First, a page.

But you’re not done. Part of a good online reputation is filling out your profile with good info. Fill out your full information, including web address, add some photos of your business, write an “about the owner” section and any other relevant fields. Even if you have zero reviews, it still looks good to have a full profile and show that you care. And yes, this process is all free, so there’s no reason not to.
Another important thing to keep in mind, and to combat Yelp’s “convenient” tendencies to hide good reviews and publicize bad ones is to always respond to reviews. Make a habit of checking in weekly (or daily if you’re a restaurant owner since those are the most commonly reviewed) and take a look at your reviews. Reviews are listed in two places: The highlighted “Recommended Reviews” below your business info, and the hard-to-find “X other reviews that are not currently recommended” in light-grey text under the recommended reviews (by the way, this is typically where your good reviews go if you’re being strong-armed).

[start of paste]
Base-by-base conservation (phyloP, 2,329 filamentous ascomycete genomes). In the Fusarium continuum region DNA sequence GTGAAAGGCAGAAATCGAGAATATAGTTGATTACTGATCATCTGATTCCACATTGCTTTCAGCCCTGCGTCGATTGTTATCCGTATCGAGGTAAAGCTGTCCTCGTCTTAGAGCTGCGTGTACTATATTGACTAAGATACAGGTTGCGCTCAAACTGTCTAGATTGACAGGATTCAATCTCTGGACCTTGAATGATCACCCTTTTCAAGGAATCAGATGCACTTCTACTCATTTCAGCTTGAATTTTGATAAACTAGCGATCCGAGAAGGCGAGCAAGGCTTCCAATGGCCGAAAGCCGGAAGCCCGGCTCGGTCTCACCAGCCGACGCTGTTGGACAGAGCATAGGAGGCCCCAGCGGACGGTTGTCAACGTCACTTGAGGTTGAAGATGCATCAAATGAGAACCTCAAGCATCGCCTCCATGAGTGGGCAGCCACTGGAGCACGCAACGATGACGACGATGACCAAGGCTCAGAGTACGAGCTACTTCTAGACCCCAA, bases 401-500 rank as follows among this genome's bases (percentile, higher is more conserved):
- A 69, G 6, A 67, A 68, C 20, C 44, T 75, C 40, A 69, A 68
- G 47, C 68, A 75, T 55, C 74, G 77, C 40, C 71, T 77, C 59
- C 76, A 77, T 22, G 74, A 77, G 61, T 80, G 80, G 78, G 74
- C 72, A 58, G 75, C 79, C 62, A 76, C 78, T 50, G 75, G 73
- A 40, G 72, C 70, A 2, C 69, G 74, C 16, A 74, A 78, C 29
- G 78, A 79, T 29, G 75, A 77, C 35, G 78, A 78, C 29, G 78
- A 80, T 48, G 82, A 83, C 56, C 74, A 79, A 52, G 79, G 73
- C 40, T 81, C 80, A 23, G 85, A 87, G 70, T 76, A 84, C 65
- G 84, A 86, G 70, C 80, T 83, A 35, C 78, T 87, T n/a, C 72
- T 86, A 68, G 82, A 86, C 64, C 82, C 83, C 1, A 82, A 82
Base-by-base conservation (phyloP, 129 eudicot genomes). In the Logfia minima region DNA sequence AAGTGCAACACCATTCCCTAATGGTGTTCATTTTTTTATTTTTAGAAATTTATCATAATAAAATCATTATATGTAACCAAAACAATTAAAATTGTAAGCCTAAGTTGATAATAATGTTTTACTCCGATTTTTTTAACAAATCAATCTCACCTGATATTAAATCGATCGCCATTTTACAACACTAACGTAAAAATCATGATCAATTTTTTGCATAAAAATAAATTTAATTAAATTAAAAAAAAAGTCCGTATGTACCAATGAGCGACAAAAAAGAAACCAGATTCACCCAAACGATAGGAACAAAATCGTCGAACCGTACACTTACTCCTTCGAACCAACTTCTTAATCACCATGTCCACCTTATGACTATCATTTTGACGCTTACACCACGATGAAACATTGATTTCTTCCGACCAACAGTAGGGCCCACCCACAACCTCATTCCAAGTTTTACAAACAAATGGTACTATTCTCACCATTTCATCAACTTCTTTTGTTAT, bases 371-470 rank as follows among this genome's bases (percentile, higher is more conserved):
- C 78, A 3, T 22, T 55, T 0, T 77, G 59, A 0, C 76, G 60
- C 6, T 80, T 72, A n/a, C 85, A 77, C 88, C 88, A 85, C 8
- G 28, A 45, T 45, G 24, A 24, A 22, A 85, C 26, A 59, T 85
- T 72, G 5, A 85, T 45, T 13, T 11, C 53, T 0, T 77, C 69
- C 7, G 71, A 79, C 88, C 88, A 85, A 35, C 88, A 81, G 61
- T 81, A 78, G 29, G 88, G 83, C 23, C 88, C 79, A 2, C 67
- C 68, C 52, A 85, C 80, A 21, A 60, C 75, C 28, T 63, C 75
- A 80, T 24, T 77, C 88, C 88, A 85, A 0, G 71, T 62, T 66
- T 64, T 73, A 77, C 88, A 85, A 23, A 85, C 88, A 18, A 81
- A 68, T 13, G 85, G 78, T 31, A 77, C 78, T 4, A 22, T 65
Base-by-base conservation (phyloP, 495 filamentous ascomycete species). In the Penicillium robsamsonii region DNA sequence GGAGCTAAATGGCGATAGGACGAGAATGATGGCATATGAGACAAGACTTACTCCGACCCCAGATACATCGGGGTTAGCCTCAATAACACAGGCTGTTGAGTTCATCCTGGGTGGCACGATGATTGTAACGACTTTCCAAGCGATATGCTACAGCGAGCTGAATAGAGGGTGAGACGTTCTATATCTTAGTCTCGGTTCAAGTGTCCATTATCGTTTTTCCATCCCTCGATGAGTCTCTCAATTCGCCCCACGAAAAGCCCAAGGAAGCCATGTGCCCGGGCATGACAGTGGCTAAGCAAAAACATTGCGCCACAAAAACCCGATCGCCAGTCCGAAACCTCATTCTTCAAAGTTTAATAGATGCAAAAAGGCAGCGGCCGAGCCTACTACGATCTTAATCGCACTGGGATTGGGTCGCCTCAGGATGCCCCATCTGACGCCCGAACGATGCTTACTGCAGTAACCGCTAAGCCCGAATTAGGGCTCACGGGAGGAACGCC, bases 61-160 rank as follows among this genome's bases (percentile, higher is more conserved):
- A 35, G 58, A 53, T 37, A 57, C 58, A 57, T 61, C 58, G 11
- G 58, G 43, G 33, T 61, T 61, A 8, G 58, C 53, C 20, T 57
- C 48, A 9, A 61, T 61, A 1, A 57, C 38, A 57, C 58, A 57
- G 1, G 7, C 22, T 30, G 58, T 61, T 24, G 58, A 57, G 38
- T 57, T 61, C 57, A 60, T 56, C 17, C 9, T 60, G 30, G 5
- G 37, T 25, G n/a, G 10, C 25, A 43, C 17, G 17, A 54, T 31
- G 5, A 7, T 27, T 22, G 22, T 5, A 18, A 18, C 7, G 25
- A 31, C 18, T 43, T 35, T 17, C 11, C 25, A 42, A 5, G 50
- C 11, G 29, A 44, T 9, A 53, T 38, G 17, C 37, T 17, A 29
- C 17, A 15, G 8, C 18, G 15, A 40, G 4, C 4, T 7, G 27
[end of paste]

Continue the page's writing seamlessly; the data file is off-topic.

It’s a good idea to monitor these reviews to give yourself an idea of how you’re perceived, but you also have a chance to save face by responding properly to bad reviews. Don’t complain about the customer or say anything negative. Apologize, address the issue, and vow to make it better. DO NOT be another Amy’s Baking Company and further damage your reputation by responding poorly to negative reviews.